That kind of endurance takes on uncommon importance when you have to go into one more radiation treatment. While you're taking off your clothes, you focus on being in the dressing room afterwards. You remind yourself of the last three or four times you were there, and you think about getting dressed again. That's all you think about, not about going to the Bahamas when you get well. If you've been successful at everything you've done in life and have that kind of endurance, then maybe you will feel a little better about your chances of fighting cancer. I think the will to live is a crisis mechanism you don't know you have until you need it. Part of the will to live is endurance and part is resourcefulness. But a lot has to do with having the imagination, when things are really bad, to divorce yourself from what's going on. When you really want to live, you'll think of ways to work at it, no matter what the situation.

1998 Update
The past can't be changed. Nevertheless, when offered the opportunity to revise the above passage which I wrote almost twenty-five years ago, I was tempted. But I can't change those thoughts and observations anymore than I can be that age again. Instead, I will add this brief postscript.

Like any nineteen-year-old, nobody could tell me much of anything. My beloved parents blessed me with a solid ego that often led me to state my opinions as if they were the wisdom of the ages, when they were nothing more than the rantings of a teenager. Today I am much less sure of things. I am wary of people who seem too sure of simple answers to complex problems as well as people who are convinced that life's answers have somehow been made clear to them while the rest of us search aimlessly.

Some physical scars are permanent, some transitory. The same seems to be the case with emotional scars.
"I'll never be the same.__________."
"If I survive, I promise I'll never __________."
"If I survive, I promise I'll always _________."
These are conclusions reached in a foxhole in the heat of battle.

Twenty-Five years later I am overwhelmed by the normalcy of everyday life. All such promises and expectations seem to have drifted into oblivion.

Charles Dickens' story of Scrooge is built on the faultiest of premises. It presumes that the experiences of one night can fundamentally change someone from sinner to saint, from schmuck to mensch. No matter how dramatic the events, I would argue that, by definition, the natural state of affairs is normalcy. Scrooge would inevitably fall back into old patterns and come to rest somewhere beyond his old self, but also short of sainthood.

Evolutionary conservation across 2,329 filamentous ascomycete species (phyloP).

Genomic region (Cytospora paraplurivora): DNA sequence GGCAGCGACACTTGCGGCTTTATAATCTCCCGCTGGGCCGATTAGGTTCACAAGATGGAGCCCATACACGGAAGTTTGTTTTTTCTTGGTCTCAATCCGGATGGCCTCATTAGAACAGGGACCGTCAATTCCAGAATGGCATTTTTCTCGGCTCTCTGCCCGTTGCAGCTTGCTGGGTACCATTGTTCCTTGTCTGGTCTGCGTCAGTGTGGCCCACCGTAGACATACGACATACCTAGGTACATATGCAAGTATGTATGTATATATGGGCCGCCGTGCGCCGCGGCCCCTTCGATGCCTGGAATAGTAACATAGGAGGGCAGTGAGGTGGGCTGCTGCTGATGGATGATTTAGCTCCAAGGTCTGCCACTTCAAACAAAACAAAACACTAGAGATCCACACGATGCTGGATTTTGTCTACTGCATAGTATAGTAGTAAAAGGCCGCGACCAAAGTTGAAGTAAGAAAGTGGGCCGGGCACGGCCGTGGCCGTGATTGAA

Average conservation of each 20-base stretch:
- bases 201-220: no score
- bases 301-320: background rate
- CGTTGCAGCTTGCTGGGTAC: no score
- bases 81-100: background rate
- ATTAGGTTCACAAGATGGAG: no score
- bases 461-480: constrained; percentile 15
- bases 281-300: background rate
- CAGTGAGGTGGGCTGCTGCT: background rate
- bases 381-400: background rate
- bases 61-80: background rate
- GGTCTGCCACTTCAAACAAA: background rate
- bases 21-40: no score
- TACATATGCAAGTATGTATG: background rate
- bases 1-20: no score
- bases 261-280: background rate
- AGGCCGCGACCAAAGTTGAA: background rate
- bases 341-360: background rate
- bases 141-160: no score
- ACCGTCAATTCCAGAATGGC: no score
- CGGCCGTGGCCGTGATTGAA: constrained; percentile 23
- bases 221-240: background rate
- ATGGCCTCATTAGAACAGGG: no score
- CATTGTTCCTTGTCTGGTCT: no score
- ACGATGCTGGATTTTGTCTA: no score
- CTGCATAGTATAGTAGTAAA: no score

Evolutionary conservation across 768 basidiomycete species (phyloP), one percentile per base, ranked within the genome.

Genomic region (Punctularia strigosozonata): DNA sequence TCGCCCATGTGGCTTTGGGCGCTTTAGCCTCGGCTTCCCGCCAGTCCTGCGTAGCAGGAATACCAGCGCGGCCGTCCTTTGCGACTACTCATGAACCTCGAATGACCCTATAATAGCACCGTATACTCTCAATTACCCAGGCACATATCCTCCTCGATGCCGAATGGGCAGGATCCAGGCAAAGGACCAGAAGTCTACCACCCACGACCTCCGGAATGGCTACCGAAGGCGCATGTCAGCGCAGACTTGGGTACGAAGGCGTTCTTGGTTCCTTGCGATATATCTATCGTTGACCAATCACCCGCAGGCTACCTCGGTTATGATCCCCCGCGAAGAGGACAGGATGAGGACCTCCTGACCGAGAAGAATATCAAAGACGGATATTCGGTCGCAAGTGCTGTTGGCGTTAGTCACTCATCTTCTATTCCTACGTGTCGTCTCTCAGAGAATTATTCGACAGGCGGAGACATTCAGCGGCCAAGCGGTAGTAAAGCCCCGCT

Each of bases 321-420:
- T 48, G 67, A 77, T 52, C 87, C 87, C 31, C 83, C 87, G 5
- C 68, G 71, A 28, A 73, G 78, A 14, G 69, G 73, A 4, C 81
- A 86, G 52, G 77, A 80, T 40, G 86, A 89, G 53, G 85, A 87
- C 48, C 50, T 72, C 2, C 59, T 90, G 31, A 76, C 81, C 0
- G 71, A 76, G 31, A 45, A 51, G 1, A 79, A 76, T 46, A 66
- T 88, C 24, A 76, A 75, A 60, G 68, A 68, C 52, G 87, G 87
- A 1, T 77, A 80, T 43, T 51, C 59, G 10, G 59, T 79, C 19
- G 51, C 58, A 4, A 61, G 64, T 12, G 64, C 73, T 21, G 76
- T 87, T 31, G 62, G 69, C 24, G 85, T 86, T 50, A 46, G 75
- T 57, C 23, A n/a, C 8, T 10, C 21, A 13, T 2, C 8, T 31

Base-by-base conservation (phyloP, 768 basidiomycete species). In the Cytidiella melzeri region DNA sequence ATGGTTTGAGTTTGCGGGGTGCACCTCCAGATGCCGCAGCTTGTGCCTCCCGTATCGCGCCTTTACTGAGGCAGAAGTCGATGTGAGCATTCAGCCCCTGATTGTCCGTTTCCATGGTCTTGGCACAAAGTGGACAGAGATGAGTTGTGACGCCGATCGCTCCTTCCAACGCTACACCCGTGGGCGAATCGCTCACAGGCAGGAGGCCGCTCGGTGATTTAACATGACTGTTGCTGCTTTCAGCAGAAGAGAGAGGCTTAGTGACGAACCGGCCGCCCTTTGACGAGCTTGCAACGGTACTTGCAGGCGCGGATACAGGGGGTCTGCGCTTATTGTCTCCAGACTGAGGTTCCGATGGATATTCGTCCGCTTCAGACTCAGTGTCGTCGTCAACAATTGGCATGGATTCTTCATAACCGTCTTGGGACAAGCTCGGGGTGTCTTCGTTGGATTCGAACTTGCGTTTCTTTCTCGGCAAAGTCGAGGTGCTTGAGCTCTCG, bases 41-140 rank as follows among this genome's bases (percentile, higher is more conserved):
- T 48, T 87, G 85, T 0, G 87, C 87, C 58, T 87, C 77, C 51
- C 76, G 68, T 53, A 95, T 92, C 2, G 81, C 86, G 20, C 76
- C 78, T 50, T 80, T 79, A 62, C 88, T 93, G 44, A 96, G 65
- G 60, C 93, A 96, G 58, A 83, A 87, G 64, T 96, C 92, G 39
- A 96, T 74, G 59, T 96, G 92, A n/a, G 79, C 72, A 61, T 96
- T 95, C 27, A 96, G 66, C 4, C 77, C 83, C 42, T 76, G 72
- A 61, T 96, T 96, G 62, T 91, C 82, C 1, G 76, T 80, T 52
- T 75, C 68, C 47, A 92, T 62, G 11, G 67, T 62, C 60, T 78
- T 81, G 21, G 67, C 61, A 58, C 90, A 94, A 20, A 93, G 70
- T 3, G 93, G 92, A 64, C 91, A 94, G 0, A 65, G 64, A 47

So it must be with those of us who are long-term cancer survivors. Fundamentally changed? Yes. Candidates for sainthood? Give me a break. In any case, no matter how much if any personal growth results from having survived this disease, it would have been far better never to have had it.

I am left with fundamentally the same tools as everyone else with which to confront life's hurdles. But perhaps there is one tool in my arsenal which not everyone can claim. Somewhere deep inside, I suspect I could endure cancer treatment should it, God forbid, ever reappear.

In fact, I did have a recurrence of cancer. Not in me, but in my father, who ten years ago was diagnosed with prostate cancer. When he thought he couldn't face another treatment, he once told me he found strength in remembering how I persevered during my treatment many years earlier. If this eased his suffering by one iota, then there is definitely something of some lasting value in having had cancer myself. His death two years later overlaid my own successful cancer cure with a profound understanding of the tragedy that remains all too common an outcome for many cancer patients and their families.

There is no blessing in disguise here. There is just the chance to live each day, drawing upon the past, hoping for the future, and trying to appreciate the journey which so many years ago almost came to a premature end.

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First appeared April 28, 2008; updated June 12, 2009